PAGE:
Top tips on how to put together a successful application to study Medicine from student Faye...
1. Know what the University wants
All medical schools have different requirements and it’s crucial to know what they want from you, so you can pick a medical school whose requirements align with your strengths. For example, some medical schools place a lot of importance on your GCSE scores, whereas others focus more on UKCAT scores.
The Medical Schools Council is a useful resource to use when comparing medical schools!
2. Get hands on work experience (not just shadowing)
Volunteering at a care home, for a local sports team, or at a charity shop for an hour a week is far more valuable than following a doctor around for weeks on end and most universities recognise this. Although shadowing gives a useful insight into the career, before you are a medical student you can’t actually do anything in hospitals. In comparison, volunteering experience can be used in your personal statement to demonstrate skills that are more applicable to medicine.
3. Keep a diary on work experience
This will be invaluable for when you go to write your personal statement and need examples of times when you have demonstrated skills that show you are suitable for medicine (e.g. empathy, communication, teamwork etc).
4. Expand your knowledge beyond your A-levels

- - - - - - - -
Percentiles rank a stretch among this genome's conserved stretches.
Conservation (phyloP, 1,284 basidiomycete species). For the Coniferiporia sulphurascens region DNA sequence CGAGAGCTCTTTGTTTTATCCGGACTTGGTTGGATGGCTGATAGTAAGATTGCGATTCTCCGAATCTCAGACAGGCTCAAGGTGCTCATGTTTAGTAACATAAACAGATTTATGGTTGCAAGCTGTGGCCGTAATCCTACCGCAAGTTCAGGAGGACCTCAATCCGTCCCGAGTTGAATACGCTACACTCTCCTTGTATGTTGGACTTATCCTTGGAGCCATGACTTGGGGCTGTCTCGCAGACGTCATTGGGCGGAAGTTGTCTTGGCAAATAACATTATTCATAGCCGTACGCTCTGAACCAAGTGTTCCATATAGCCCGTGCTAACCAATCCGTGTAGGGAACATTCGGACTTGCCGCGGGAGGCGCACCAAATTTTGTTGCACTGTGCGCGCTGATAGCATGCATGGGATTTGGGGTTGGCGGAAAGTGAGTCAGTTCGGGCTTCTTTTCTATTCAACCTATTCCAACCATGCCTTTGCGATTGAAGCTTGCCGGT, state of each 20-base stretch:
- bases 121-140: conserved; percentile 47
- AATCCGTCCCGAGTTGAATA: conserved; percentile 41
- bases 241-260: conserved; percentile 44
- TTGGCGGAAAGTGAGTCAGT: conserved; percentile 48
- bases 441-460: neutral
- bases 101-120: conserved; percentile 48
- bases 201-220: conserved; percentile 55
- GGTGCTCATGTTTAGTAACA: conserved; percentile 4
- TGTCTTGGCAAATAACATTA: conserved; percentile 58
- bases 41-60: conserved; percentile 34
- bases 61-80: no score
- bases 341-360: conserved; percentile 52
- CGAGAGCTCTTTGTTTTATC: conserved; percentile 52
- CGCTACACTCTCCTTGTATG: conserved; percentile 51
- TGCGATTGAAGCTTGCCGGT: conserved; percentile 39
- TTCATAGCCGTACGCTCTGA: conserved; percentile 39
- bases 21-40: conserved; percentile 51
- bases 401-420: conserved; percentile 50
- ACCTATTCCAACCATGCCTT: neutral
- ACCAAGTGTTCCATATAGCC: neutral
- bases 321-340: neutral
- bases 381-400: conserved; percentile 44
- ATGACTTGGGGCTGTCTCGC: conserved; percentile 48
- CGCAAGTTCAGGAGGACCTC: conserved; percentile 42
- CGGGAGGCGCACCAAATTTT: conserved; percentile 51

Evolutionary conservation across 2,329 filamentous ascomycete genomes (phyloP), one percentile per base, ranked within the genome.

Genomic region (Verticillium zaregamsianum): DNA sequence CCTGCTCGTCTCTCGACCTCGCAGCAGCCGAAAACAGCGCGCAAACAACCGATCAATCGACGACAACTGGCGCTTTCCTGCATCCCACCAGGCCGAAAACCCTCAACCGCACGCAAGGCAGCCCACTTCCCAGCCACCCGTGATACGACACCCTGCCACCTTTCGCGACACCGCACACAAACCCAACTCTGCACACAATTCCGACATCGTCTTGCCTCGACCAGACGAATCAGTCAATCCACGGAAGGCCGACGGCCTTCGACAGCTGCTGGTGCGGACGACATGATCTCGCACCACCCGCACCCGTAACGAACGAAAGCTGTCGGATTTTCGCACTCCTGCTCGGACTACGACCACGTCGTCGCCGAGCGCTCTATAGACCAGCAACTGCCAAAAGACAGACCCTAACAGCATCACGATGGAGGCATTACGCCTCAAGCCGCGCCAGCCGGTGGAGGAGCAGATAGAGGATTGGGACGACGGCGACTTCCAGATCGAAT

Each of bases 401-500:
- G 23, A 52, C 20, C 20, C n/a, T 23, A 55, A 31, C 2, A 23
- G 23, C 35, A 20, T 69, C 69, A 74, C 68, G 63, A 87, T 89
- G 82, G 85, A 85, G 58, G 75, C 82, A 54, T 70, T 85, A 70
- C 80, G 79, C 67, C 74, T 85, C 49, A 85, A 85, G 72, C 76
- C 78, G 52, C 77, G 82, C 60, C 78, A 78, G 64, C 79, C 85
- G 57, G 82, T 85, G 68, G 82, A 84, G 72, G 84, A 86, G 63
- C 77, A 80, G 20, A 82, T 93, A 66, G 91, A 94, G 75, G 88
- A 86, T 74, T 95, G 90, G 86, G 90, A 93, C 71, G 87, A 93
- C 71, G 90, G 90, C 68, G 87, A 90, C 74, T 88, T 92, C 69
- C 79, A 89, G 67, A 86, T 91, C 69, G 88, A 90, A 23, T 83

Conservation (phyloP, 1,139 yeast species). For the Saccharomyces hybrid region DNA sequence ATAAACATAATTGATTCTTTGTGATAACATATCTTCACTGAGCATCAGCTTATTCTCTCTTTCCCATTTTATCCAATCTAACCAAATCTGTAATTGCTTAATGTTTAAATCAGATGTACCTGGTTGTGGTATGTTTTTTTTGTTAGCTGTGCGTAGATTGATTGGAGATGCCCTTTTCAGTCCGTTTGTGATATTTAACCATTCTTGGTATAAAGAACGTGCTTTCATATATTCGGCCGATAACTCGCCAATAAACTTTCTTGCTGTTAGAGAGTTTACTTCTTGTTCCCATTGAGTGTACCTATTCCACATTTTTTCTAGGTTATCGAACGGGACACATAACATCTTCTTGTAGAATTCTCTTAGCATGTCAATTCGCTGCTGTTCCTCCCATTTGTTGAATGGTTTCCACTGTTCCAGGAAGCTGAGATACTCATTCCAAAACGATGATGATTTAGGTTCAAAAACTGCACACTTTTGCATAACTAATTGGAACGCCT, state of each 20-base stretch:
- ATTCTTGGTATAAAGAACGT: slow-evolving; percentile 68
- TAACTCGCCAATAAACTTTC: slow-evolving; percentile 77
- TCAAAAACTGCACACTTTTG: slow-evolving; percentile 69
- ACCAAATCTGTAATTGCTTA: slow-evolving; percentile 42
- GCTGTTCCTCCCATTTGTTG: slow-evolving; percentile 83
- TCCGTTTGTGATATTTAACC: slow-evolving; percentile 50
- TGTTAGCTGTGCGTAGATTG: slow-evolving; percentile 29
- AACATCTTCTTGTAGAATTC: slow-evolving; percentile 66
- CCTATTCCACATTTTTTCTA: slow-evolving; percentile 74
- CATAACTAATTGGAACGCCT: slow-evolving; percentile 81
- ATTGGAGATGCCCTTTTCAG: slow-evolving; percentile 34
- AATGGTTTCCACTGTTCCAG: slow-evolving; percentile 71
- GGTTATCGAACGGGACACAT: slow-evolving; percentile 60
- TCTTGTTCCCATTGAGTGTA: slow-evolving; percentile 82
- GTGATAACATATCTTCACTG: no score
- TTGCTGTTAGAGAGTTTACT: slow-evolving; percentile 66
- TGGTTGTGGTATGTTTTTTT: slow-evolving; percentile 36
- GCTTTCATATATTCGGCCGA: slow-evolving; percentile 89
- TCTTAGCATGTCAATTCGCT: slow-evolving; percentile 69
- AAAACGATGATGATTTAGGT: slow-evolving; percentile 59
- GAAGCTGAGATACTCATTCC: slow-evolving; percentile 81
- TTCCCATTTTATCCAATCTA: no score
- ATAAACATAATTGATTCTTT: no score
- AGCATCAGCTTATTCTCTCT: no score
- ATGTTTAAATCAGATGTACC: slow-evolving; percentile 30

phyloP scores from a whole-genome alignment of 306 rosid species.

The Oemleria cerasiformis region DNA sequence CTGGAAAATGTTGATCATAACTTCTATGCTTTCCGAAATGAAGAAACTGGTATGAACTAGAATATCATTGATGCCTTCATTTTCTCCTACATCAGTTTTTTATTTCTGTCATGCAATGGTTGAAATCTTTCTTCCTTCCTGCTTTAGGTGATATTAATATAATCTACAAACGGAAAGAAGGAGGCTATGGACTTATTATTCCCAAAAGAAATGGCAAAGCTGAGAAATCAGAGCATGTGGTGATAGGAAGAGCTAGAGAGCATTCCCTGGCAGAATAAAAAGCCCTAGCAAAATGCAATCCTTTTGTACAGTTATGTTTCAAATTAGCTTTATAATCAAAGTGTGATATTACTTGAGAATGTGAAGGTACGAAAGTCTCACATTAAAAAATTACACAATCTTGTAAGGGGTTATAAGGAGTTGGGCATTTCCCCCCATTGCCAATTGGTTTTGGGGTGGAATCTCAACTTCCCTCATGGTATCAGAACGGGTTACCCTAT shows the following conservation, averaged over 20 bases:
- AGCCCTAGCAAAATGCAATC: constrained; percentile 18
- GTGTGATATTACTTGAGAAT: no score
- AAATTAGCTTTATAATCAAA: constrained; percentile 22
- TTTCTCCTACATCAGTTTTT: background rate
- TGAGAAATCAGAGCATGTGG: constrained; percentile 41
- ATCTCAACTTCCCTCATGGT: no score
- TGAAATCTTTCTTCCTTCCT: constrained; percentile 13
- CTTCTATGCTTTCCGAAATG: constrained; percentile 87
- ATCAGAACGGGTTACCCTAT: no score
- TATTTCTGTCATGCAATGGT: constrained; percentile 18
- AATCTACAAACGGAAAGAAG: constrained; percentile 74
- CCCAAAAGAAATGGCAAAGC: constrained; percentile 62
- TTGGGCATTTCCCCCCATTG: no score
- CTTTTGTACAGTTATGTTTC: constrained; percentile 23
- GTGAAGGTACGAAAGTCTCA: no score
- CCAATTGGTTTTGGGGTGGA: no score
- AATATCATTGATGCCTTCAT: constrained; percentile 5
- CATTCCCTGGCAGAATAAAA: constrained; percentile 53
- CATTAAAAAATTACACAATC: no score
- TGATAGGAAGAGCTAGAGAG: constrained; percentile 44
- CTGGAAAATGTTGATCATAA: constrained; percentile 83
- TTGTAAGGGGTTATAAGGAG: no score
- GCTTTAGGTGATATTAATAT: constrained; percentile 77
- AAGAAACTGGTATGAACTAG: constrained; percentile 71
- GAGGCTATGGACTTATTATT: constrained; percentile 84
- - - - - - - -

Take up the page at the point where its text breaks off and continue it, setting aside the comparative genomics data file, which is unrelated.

Keep up to date on current medical topics. I did this by downloading the BBC news app and setting my interests as science, medicine and the NHS. You could also read articles on the BMJ or other journals. If you read an article you find genuinely interesting, you could talk about it in your personal statement or interview! Just make sure you know the topic well and aren’t trying to show off because you may be caught out.
5. Know your admissions tests
Most medical schools ask for you to do a UCAT, however some ask for the BMAT. Make sure you check directly on the university website which one they want as other websites (UCAS or Medical Schools Council) may be slightly delayed.
Once you know what admissions test you need to take, book it! Book as early as possible, as test dates and centres get booked up quickly and may be far away from where you live. Additionally, if you book your test early in the season, and get sick or don’t feel ready, you can cancel the test and book it later on in that season and still apply that year.
There are plenty of online resources for the UCAT like ‘Medify’. With the UCAT, the questions aren’t THAT hard; it’s the timing that makes it virtually IMPOSSIBLE, which makes practicing on your timing so important.
6. Don't listen to anyone who tells you "you can't practice"
You will hear countless people tell you this - usually in relation to UCAT or interviews. This is completely wrong. Use (reliable) online resources and practice, practice, practice! At least you will walk into that interview/admissions test with confidence and knowing you did everything you could to secure your place at medical school.
7. Get your grades!
Above all this has to be your priority! If you are lucky enough to get an offer, don’t let it slip through your hands. Work hard to get a minimum of 3 As and don’t take your eyes off the prize!